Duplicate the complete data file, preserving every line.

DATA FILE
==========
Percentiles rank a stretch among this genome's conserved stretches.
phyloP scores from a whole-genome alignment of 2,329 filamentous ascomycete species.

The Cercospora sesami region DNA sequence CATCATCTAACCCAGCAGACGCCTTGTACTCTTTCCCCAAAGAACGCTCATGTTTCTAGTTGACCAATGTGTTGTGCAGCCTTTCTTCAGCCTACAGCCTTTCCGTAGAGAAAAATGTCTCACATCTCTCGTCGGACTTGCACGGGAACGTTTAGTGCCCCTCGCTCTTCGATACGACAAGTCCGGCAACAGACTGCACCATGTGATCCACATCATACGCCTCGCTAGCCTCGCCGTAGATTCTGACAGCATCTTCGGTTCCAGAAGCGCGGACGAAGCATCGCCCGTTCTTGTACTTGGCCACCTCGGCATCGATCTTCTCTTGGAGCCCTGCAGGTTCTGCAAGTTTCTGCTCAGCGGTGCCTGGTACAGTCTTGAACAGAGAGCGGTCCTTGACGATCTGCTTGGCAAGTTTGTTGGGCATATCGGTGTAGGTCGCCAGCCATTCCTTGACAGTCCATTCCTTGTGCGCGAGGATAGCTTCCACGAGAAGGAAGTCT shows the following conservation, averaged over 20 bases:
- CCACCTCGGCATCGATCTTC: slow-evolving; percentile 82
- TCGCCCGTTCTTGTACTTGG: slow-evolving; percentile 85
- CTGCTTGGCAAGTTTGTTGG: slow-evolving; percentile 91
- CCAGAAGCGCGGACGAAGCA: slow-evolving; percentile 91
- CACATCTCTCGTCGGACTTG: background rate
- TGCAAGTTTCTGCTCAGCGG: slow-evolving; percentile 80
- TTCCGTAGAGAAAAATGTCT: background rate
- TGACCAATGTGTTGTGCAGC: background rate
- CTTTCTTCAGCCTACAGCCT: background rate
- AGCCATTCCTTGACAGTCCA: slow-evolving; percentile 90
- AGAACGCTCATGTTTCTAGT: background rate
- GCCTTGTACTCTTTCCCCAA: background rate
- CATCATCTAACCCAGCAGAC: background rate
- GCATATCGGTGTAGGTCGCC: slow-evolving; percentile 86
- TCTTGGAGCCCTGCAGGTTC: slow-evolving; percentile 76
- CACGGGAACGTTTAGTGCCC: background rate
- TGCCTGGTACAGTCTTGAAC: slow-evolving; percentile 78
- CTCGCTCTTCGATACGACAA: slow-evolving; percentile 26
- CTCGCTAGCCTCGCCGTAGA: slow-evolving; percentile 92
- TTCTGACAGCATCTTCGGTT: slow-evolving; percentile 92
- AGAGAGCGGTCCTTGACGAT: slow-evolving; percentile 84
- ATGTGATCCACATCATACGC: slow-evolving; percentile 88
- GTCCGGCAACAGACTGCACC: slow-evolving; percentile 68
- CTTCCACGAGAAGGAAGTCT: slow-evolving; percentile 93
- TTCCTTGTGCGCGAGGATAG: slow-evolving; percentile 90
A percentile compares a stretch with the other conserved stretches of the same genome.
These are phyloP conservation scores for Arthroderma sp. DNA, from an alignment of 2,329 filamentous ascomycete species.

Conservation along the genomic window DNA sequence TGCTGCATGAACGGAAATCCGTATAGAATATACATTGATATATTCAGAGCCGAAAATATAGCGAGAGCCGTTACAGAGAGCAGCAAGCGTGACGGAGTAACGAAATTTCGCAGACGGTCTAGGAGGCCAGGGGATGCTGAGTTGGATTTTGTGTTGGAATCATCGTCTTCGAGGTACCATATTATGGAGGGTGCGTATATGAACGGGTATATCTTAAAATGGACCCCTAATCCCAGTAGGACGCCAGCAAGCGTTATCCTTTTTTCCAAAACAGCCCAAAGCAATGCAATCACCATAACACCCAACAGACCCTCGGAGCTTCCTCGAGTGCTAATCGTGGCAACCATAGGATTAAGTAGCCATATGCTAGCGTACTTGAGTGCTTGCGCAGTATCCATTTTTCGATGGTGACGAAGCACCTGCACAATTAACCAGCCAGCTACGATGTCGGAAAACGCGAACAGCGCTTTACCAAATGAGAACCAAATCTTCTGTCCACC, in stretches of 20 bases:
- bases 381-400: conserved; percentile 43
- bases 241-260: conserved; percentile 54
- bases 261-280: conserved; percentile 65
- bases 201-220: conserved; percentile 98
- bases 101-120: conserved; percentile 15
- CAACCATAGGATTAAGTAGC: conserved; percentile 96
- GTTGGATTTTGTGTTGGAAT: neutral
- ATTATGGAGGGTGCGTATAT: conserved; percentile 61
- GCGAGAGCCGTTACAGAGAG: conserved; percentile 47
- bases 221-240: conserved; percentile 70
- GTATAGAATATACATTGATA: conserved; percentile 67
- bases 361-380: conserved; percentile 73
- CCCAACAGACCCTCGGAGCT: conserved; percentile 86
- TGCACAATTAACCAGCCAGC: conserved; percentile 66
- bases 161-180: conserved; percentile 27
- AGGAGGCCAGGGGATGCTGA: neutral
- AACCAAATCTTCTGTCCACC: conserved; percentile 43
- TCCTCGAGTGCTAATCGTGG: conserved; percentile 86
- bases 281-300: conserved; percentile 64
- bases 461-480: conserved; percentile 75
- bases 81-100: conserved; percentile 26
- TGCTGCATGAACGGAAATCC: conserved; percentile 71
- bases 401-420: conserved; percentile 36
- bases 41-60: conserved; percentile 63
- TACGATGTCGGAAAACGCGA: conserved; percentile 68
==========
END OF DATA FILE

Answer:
Percentiles rank a stretch among this genome's conserved stretches.
phyloP scores from a whole-genome alignment of 2,329 filamentous ascomycete species.

The Cercospora sesami region DNA sequence CATCATCTAACCCAGCAGACGCCTTGTACTCTTTCCCCAAAGAACGCTCATGTTTCTAGTTGACCAATGTGTTGTGCAGCCTTTCTTCAGCCTACAGCCTTTCCGTAGAGAAAAATGTCTCACATCTCTCGTCGGACTTGCACGGGAACGTTTAGTGCCCCTCGCTCTTCGATACGACAAGTCCGGCAACAGACTGCACCATGTGATCCACATCATACGCCTCGCTAGCCTCGCCGTAGATTCTGACAGCATCTTCGGTTCCAGAAGCGCGGACGAAGCATCGCCCGTTCTTGTACTTGGCCACCTCGGCATCGATCTTCTCTTGGAGCCCTGCAGGTTCTGCAAGTTTCTGCTCAGCGGTGCCTGGTACAGTCTTGAACAGAGAGCGGTCCTTGACGATCTGCTTGGCAAGTTTGTTGGGCATATCGGTGTAGGTCGCCAGCCATTCCTTGACAGTCCATTCCTTGTGCGCGAGGATAGCTTCCACGAGAAGGAAGTCT shows the following conservation, averaged over 20 bases:
- CCACCTCGGCATCGATCTTC: slow-evolving; percentile 82
- TCGCCCGTTCTTGTACTTGG: slow-evolving; percentile 85
- CTGCTTGGCAAGTTTGTTGG: slow-evolving; percentile 91
- CCAGAAGCGCGGACGAAGCA: slow-evolving; percentile 91
- CACATCTCTCGTCGGACTTG: background rate
- TGCAAGTTTCTGCTCAGCGG: slow-evolving; percentile 80
- TTCCGTAGAGAAAAATGTCT: background rate
- TGACCAATGTGTTGTGCAGC: background rate
- CTTTCTTCAGCCTACAGCCT: background rate
- AGCCATTCCTTGACAGTCCA: slow-evolving; percentile 90
- AGAACGCTCATGTTTCTAGT: background rate
- GCCTTGTACTCTTTCCCCAA: background rate
- CATCATCTAACCCAGCAGAC: background rate
- GCATATCGGTGTAGGTCGCC: slow-evolving; percentile 86
- TCTTGGAGCCCTGCAGGTTC: slow-evolving; percentile 76
- CACGGGAACGTTTAGTGCCC: background rate
- TGCCTGGTACAGTCTTGAAC: slow-evolving; percentile 78
- CTCGCTCTTCGATACGACAA: slow-evolving; percentile 26
- CTCGCTAGCCTCGCCGTAGA: slow-evolving; percentile 92
- TTCTGACAGCATCTTCGGTT: slow-evolving; percentile 92
- AGAGAGCGGTCCTTGACGAT: slow-evolving; percentile 84
- ATGTGATCCACATCATACGC: slow-evolving; percentile 88
- GTCCGGCAACAGACTGCACC: slow-evolving; percentile 68
- CTTCCACGAGAAGGAAGTCT: slow-evolving; percentile 93
- TTCCTTGTGCGCGAGGATAG: slow-evolving; percentile 90
A percentile compares a stretch with the other conserved stretches of the same genome.
These are phyloP conservation scores for Arthroderma sp. DNA, from an alignment of 2,329 filamentous ascomycete species.

Conservation along the genomic window DNA sequence TGCTGCATGAACGGAAATCCGTATAGAATATACATTGATATATTCAGAGCCGAAAATATAGCGAGAGCCGTTACAGAGAGCAGCAAGCGTGACGGAGTAACGAAATTTCGCAGACGGTCTAGGAGGCCAGGGGATGCTGAGTTGGATTTTGTGTTGGAATCATCGTCTTCGAGGTACCATATTATGGAGGGTGCGTATATGAACGGGTATATCTTAAAATGGACCCCTAATCCCAGTAGGACGCCAGCAAGCGTTATCCTTTTTTCCAAAACAGCCCAAAGCAATGCAATCACCATAACACCCAACAGACCCTCGGAGCTTCCTCGAGTGCTAATCGTGGCAACCATAGGATTAAGTAGCCATATGCTAGCGTACTTGAGTGCTTGCGCAGTATCCATTTTTCGATGGTGACGAAGCACCTGCACAATTAACCAGCCAGCTACGATGTCGGAAAACGCGAACAGCGCTTTACCAAATGAGAACCAAATCTTCTGTCCACC, in stretches of 20 bases:
- bases 381-400: conserved; percentile 43
- bases 241-260: conserved; percentile 54
- bases 261-280: conserved; percentile 65
- bases 201-220: conserved; percentile 98
- bases 101-120: conserved; percentile 15
- CAACCATAGGATTAAGTAGC: conserved; percentile 96
- GTTGGATTTTGTGTTGGAAT: neutral
- ATTATGGAGGGTGCGTATAT: conserved; percentile 61
- GCGAGAGCCGTTACAGAGAG: conserved; percentile 47
- bases 221-240: conserved; percentile 70
- GTATAGAATATACATTGATA: conserved; percentile 67
- bases 361-380: conserved; percentile 73
- CCCAACAGACCCTCGGAGCT: conserved; percentile 86
- TGCACAATTAACCAGCCAGC: conserved; percentile 66
- bases 161-180: conserved; percentile 27
- AGGAGGCCAGGGGATGCTGA: neutral
- AACCAAATCTTCTGTCCACC: conserved; percentile 43
- TCCTCGAGTGCTAATCGTGG: conserved; percentile 86
- bases 281-300: conserved; percentile 64
- bases 461-480: conserved; percentile 75
- bases 81-100: conserved; percentile 26
- TGCTGCATGAACGGAAATCC: conserved; percentile 71
- bases 401-420: conserved; percentile 36
- bases 41-60: conserved; percentile 63
- TACGATGTCGGAAAACGCGA: conserved; percentile 68